Researchers from the Janelia Farm Research Campus at the Howard Hughes Medical Institute (HHMI) have created a new technique to view neurological activity in a Drosophila brain as it moves freely. Certain cells in the fly’s brain amplify their response to visual motion when the fly walks. Imaging this activity in real time has never been done in the Drosophila and promises to help uncover the general principles of neurological circuit function that are relevant to mammalian higher sensory motor processing.
The fly-on-a-ball technology has been a behavioral research standard for 40 years, and works by confining an insect’s movement to the surface of a suspended ball. Its behavior can then be studied under controlled sensory conditions. But unlike larger animals, a fly walking on a ball was not a conducive setup for experiments in sophisticated sensory imaging.
The HHMI group, led by Vivek Jayaraman, overcame this limitation by adapting two-photon imaging—a method which provides high depth view of living tissue typically use with organisms contorted into place—to flies in motion (1). The group constructed a special holding chamber which allowed the fly’s brain to be immersed in artificial brain fluid for imaging while its legs and wings were kept dry. The setup also effectively decoupled the fly’s own motion from the visual motion it sees, allowing them to test neural responses to the same visual motion under different walking conditions.
“What my post-doc Johannes Seelig did which was a little bit McGyver was fixing the chamber,” Vivek told BioTechniques. “Not quite chewing gum, but it did require a few tricks.”
Using two-photon imaging to monitor for intracellular changes in calcium that signify neuron activity, the researchers observed the activity of motion-sensitive lobula plate tangential cells (LPTCs). His post-doctoral fellow Eugenia Chiappe then found that horizontal system (HS) neurons—a subset of LPTCs that play a key role in the visual motor pathways of insects—showed increased calcium transients when responding to visual motion when the fly itself was moving.
“Essentially, Eugenia found that the tuning of the same neurons changes and they respond more strongly to faster visual motion when the fly is walking,” said Vivek.
By using Drosophila as their model, Vivek’s group can see and manipulate the organism’s neural circuits. Larger organisms—such as primates—are valuable for studies invested in cognition but do not easily permit tinkering such as the identification, labeling, sensing and manipulation of individual classes of neurons.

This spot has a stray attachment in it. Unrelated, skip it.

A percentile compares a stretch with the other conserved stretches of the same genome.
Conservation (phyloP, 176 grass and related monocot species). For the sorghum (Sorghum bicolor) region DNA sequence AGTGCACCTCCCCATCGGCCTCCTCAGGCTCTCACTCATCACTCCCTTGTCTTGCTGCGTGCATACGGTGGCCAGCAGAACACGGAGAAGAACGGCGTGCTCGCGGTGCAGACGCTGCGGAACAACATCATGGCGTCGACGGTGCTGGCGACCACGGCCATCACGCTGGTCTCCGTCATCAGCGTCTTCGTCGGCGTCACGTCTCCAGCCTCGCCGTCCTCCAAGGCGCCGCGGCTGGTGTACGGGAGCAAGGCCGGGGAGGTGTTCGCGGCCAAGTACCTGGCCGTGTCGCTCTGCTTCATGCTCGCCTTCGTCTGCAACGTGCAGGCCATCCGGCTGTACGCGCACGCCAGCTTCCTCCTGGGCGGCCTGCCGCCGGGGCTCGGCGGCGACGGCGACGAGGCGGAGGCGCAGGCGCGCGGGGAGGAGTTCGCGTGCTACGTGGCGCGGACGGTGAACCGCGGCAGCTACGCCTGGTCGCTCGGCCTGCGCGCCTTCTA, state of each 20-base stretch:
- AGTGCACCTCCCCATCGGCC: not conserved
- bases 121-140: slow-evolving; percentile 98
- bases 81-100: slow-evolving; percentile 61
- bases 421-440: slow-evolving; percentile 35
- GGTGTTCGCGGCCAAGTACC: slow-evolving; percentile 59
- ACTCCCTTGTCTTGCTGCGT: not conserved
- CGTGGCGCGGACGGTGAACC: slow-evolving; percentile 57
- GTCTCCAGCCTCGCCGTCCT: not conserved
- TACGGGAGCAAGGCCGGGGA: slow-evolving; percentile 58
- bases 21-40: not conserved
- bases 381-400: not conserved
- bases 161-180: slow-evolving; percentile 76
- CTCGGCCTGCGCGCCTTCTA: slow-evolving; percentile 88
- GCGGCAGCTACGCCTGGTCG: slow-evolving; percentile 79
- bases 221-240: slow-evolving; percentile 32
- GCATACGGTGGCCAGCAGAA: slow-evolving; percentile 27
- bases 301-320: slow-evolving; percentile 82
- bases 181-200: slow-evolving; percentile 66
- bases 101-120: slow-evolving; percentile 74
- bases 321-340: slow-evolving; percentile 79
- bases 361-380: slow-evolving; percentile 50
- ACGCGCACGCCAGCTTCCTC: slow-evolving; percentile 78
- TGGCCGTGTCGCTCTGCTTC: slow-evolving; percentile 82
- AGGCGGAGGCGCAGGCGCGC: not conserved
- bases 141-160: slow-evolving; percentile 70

“You can build a picture of what you think is happening and you can test these models. That’s a huge motivating factor,” said Vivek. “The most appealing thing is we can go beyond opaque words to describe what we find. We can really observe basic processes that enable the phenomenology we see,” he said of the team’s technique.
While the mechanics of a fly and a primate are different, there may be similar broad principles at work in neural circuits across species. The key is starting small. “We can get the mechanisms of principles that are hard to study in larger organisms,” he said.
In a separate study conducted recently by researchers in Michael Stryker’s laboratory at University of California, San Francisco, the visual neurons of mice were shown to respond differently to the same stimuli when the rodent was walking (2).
“Already we have a link in that neurons in the rodent primary visual cortex seem to respond more to visual input when the animal is walking. It seems to be a common principle that responses of an animal’s visual system are dependent on the animal’s motion state,” said Vivek.
The next step for the team will be to study the central complex, a region thought to underlie higher sensorimotor processing in the fly, looking for clues about how learned oriented behaviors arise. “We have an opportunity to discover basic sensorimotor principles that are common to more than just insects or flies,” said Vivek.
1. Eugenia Chiappe, M., J.D. Seelig, M.B. Reiser, and V. Jayaraman. 2010. Walking modulates speed sensitivity in Drosophila motion vision. Current Biology 20:R679-80.
2. Niell, C.M. and M.P. Stryker. 2010. Modulation of visual responses by behavioral state in mouse visual cortex. Neuron 65: 472-479.